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Speaker voicing analogy?

Jul 20, 2014
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Hi all

Really silly questions here but it's been on my mind for a while bugging me.

If a man and a woman both sing the same musical note at the same SPL, would they both have the same frequency response? And yet still sound different?

If so, is this the same reason that if you have two different pairs of speakers, both with flat frequency responses (using the same amp etc), they often sound different? Is this what they refer to as "speaker voicing"?

Apologies again if I am way off the mark. Feel free to correct me.

Part of this Hi-Fi journey is the fun in learning :)

Thanks again!
 

davedotco

New member
Apr 24, 2013
20
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0
Miles said:
Hi all

Really silly questions here but it's been on my mind for a while bugging me.

If a man and a woman both sing the same musical note at the same SPL, would they both have the same frequency response? And yet still sound different?

If so, is this the same reason that if you have two different pairs of speakers, both with flat frequency responses (using the same amp etc), they often sound different? Is this what they refer to as "speaker voicing"?

Apologies again if I am way off the mark. Feel free to correct me.

Part of this Hi-Fi journey is the fun in learning :)

Thanks again!
The fundamental of the note may be exactly the same but the harmonic structure will be different. That is why two voices (or two different instruments) will sound completely different, even playing the same note.

Voicing a loudspeaker can be as simple as modifying the frequency response or as complex as shaping the harmonic distortion in such away that it makes the music sound more convincing.

Some people are very good at that, a handful so good that their speakers makes every type of music sound 'better', that is a very clever.
 
K

keeper of the quays

Guest
If you hear voices from your speakers and the hifi isn't switched on? You have gone audio crazy! There is no cure...well ? Maybe a new cable? What about a dac! That's gonna cure me isn't it?
 

davedotco

New member
Apr 24, 2013
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David@FrankHarvey said:
davedotco said:
Some people are very good at that, a handful so good that their speakers makes every type of music sound 'better', that is a very clever.
Any examples spring to mind?
Two of the best, and most 'exotic' that I have met in fairly recent times are Franco Serblin and Mark Levinson.

The british hi-fi industry has produced some pretty good ones over the years, Spencer Hughes, Peter Comeau, Martin Colloms for example.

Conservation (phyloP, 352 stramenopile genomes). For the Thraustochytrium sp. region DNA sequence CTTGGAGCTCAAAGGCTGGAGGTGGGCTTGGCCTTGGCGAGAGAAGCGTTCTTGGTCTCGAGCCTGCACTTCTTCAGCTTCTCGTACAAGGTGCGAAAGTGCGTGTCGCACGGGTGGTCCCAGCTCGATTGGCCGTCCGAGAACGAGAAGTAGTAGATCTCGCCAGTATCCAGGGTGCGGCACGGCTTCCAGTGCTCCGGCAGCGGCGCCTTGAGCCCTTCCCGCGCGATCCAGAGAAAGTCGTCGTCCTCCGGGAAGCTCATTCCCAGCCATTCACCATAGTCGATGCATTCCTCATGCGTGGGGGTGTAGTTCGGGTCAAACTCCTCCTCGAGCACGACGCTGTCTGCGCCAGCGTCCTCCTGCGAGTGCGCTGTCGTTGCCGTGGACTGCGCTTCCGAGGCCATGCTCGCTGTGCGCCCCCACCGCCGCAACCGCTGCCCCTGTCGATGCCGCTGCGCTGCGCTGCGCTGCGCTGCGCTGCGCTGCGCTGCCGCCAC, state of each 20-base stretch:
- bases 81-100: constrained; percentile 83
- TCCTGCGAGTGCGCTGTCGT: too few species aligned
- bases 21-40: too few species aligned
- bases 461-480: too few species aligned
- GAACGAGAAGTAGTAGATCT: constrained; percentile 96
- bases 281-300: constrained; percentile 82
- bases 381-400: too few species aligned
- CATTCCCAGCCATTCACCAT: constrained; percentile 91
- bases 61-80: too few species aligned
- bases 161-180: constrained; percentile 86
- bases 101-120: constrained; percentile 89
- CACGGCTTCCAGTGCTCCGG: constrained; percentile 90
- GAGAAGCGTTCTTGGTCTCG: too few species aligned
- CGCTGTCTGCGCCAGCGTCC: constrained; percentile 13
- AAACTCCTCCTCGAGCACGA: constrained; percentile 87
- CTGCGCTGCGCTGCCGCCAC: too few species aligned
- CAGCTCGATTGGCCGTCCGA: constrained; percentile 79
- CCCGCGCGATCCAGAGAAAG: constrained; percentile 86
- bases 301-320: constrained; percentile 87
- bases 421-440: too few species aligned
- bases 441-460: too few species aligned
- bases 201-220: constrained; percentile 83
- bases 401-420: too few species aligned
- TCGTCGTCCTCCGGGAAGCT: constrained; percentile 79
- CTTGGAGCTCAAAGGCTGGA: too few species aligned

Jul 20, 2014
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keeper of the quays said:
If you hear voices from your speakers and the hifi isn't switched on? You have gone audio crazy! There is no cure...well ? Maybe a new cable? What about a dac! That's gonna cure me isn't it?
Hilarious! *biggrin*

And thanks for all the input guys. I was indeed way off with my analogy.

Some more googling and learning for me to do then :)
 
Jul 20, 2014
17
0
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davedotco said:
Miles said:
Hi all

Really silly questions here but it's been on my mind for a while bugging me.

If a man and a woman both sing the same musical note at the same SPL, would they both have the same frequency response? And yet still sound different?

If so, is this the same reason that if you have two different pairs of speakers, both with flat frequency responses (using the same amp etc), they often sound different? Is this what they refer to as "speaker voicing"?

Apologies again if I am way off the mark. Feel free to correct me.

Part of this Hi-Fi journey is the fun in learning :)

Thanks again!
The fundamental of the note may be exactly the same but the harmonic structure will be different. That is why two voices (or two different instruments) will sound completely different, even playing the same note.

Voicing a loudspeaker can be as simple as modifying the frequency response or as complex as shaping the harmonic distortion in such away that it makes the music sound more convincing.

Some people are very good at that, a handful so good that their speakers makes every type of music sound 'better', that is a very clever.
Thanks especially for this Dave! Good starting point for me.
 

nopiano

Well-known member
Feb 15, 2009
363
227
19,270
Miles, for a start, a man and a woman might well not be able to sing exactly the same note. They could, but female voices tend to be higher pitched. That equals a higher frequency.

The reason voices sound different is partly the pitch, but voices aren't a pure sine wave, and therefore a single pitch. Human voices are rich in harmonics and these are what gives each its own character. The same applies to speakers, as each has their own distortion fingerprint